Amino Acid Biosynthesis

Essential and Nonessential Amino Acids

Nonessential amino acids are those that are synthesized by mammals, while the essential amino acids must be obtained from dietary sources. Why would an organism evolve in such a way that it could not exist in the absence of  certain amino acids?  Most likely, the ready availability of these amino acids in lower organisms (plants and microorganisms) obviated the need for the higher organism to continue to produce them. The pathways for their synthesis were selected out. Not having to synthesize an additional ten amino acids (and regulate their synthesis) represents a major economy, then. Nevertheless, it remains for us to become familiar with the synthetic pathways for these essential amino acids in plants and microorganisms, and it turns out that they are generally more complicated that the pathways for nonessential amino acid synthesis and they are also species-specific.

The twenty amino acids can be divided into two groups of 10 amino acids. Ten are essential and 10 are nonessential. However, this is really not an accurate dichotomy, as there is overlap between the two groups, as is indicated in the text accompanying the following two charts:

 

 

      The Ten "Nonessential" Amino Acids
Alanine    
Asparagine
Aspartate
Cysteine    (requires sulfhydryl group from methionine)
Glutamate
Glutamine
Glycine
Proline
Serine
Tyrosine     (synthesized from phenylalanine)

Note that tyrosine is  really an essential amino acid, as it is synthesized by the hydroxylation of phenylalanine, an essential amino acid. Also, in animals, the sulfhydryl group of cysteine is derived from methionine, which is an essential amino acid, so cysteine can also be considered essential. 

The ten "essential" amino acids are:

 

       The Ten "Essential" Amino Acids
Arginine  (see below)
Histidine
Isoleucine
Leucine
Lysine
Methionine
Phenylalanine
Threonine
Tryptophan
Valine

Arginine is synthesized by mammals in the urea cycle, but most of it hydrolyzed to urea and ornithine:

 (http://www.rpi.edu/dept/bcbp/molbiochem/MBWeb/mb2/part1/amino.htm)

Because mammals cannot synthesize enough arginine to meet the metabolic needs of infants and children, it is classified as an essential amino acid.

 

Synthesis of Nonessential Amino Acids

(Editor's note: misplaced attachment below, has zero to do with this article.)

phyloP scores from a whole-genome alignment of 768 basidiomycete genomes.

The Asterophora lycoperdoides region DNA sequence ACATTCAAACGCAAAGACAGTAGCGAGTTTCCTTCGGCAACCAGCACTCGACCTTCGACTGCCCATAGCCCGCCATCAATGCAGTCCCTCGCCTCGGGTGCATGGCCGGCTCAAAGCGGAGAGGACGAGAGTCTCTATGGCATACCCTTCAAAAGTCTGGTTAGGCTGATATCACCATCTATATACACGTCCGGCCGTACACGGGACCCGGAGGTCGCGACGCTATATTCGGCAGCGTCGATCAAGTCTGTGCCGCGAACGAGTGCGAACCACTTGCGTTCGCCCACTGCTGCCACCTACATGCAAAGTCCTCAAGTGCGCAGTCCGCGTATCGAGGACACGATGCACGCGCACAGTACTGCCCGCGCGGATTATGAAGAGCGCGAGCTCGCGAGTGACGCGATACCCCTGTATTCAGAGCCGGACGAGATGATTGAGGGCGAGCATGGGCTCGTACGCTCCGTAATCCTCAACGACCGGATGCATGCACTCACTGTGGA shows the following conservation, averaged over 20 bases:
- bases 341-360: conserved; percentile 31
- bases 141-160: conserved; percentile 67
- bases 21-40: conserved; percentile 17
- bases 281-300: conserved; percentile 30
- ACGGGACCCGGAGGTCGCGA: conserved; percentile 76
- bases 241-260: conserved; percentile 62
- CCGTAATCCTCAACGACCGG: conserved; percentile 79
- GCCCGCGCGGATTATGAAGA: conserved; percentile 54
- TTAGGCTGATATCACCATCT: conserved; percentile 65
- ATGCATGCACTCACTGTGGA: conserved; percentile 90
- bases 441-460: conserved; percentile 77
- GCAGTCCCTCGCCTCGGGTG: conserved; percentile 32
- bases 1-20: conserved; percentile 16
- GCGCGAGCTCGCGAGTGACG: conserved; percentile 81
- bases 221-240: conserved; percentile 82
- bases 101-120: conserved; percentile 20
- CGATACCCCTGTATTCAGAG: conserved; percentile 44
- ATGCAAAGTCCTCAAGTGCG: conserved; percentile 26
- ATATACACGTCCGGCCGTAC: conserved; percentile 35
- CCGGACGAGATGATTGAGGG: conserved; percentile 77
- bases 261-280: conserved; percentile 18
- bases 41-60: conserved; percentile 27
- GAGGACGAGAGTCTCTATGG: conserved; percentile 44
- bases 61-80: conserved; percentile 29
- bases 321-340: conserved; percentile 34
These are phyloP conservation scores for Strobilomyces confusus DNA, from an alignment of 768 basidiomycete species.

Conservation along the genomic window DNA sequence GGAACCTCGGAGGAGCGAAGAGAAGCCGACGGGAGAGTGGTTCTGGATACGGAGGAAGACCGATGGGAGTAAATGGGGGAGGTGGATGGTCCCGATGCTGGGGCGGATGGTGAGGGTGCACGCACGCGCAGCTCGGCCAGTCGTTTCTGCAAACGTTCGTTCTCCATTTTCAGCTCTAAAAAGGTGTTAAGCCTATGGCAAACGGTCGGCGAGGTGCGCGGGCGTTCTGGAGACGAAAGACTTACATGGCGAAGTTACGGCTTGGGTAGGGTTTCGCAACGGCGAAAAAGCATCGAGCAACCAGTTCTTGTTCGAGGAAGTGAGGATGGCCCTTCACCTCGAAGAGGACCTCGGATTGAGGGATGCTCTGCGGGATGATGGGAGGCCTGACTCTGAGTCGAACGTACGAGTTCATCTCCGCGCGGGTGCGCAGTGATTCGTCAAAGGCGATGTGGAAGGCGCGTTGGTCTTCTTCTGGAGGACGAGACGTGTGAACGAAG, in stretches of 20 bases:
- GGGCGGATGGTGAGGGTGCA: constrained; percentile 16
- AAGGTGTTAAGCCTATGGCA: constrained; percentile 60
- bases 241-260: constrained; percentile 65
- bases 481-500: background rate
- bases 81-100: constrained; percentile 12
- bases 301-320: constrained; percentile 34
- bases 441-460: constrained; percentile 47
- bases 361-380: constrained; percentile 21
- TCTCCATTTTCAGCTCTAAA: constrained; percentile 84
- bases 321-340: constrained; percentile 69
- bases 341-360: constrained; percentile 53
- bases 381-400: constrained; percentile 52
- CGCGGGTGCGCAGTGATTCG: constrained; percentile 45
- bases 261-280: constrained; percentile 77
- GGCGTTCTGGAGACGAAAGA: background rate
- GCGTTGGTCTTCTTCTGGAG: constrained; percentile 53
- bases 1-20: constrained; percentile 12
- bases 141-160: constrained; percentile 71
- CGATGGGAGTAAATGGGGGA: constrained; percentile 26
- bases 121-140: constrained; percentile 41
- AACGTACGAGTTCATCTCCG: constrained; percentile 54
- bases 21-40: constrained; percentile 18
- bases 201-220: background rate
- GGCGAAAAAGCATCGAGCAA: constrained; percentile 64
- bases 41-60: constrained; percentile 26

Ignoring tyrosine (as it's immediate precursor is phenylalanine, an essential amino acid), all of the nonessential amino acids (and we will include arginine here) are synthesized from  intermediates of  major metabolic pathways. Furthermore, the carbon skeletons of these amino acids are traceable to their corresponding a-ketoacids. Therefore, it could be possible to synthesize any one of the nonessential amino acids directly by transaminating its corresponding a-ketoacid, if that ketoacid exists as a common intermediate. A "transamination reaction", in which an amino group is transferred from an amino acid to the a-carbon of a ketoacid, is catalyzed by an aminotransferase.

Three very common a-ketoacids can be transaminated in one step to their corresponding amino acid:

    Pyruvate (glycolytic end product) -->  alanine

    Oxaloacetate (citric acid cycle intermediate) --> aspartate

    a-ketoglutarate (citric acid cycle intermediate) --> glutamate

 

The individual reactions are:

Asparagine and glutamine are the products of amidations of aspartate and glutamate, respectively. Thus, asparagine and glutamine, and the remaining nonessential amino acids are not directly the result of transamination of a-ketoacids because these are not common intermediates of the other pathways. Still, we will be able to trace the carbon skeletons of all of these back to an a-ketoacid. I make this point not because of any profound implications inherent in it, but rather as a way to simplify the learning of synthetic pathways of the nonessential amino acids.

Aspartate is transaminated to asparagine in an ATP-dependent reaction catalyzed by asparagine synthetase, and glutamine is the amino group donor:

 

The synthesis of glutamine is a two-step one in which glutamate is first "activated" to a g-glutamylphosphate intermediate, followed by a reaction in which NH3 displaces the phosphate group:

 

So, the synthesis of asparagine is intrinsically tied to that of glutamine, and it turns out that glutamine is the amino group donor in the formation of numerous biosynthetic products, as well as being a storage for of NH3 . Therefore, one would expect that glutamine synthetase, the enzyme responsible for the amidation of glutamate, plays a central role in the regulation of nitrogen metabolism. We will now look into this control in more detail, before proceeding to the biosynthesis of the remaining nonessential amino acids.

You have previously studied the oxidative deamination of glutamate by glutamate dehydrogenase, in which NH3 and a-ketoglutarate are produced. The a-ketoglutarate produced is then available for accepting amino groups in other transamination reactions, but the accumulation of ammonia as the other product of this reaction is a problem because, in high concentrations, it is toxic. To keep the level of NH3 in a controlled range, a rising level of a-ketoglutarate activates glutamine synthetase, increasing the production of glutamine, which donates its amino group in various other reactions.

 

The regulation of glutamine synthetase has been studied in E.Coli and, although complicated, it is worthwhile to look at some of its features because this will give us more insight into regulation of  intersecting metabolic pathways. Xray diffraction of crystals of the enzyme  reveals a hexagonal prism structure  (D6 symmetry) composed of 12 identical subunits. The activity of the enzyme is controlled by 9 allosteric feedback inhibitors, 6 of which are end products of pathways involving glutamine:

histidine

tryptophan

carbamoyl phosphate (synthesized from carbamoyl phosphate synthetase II)

glucosamine-6-phosphate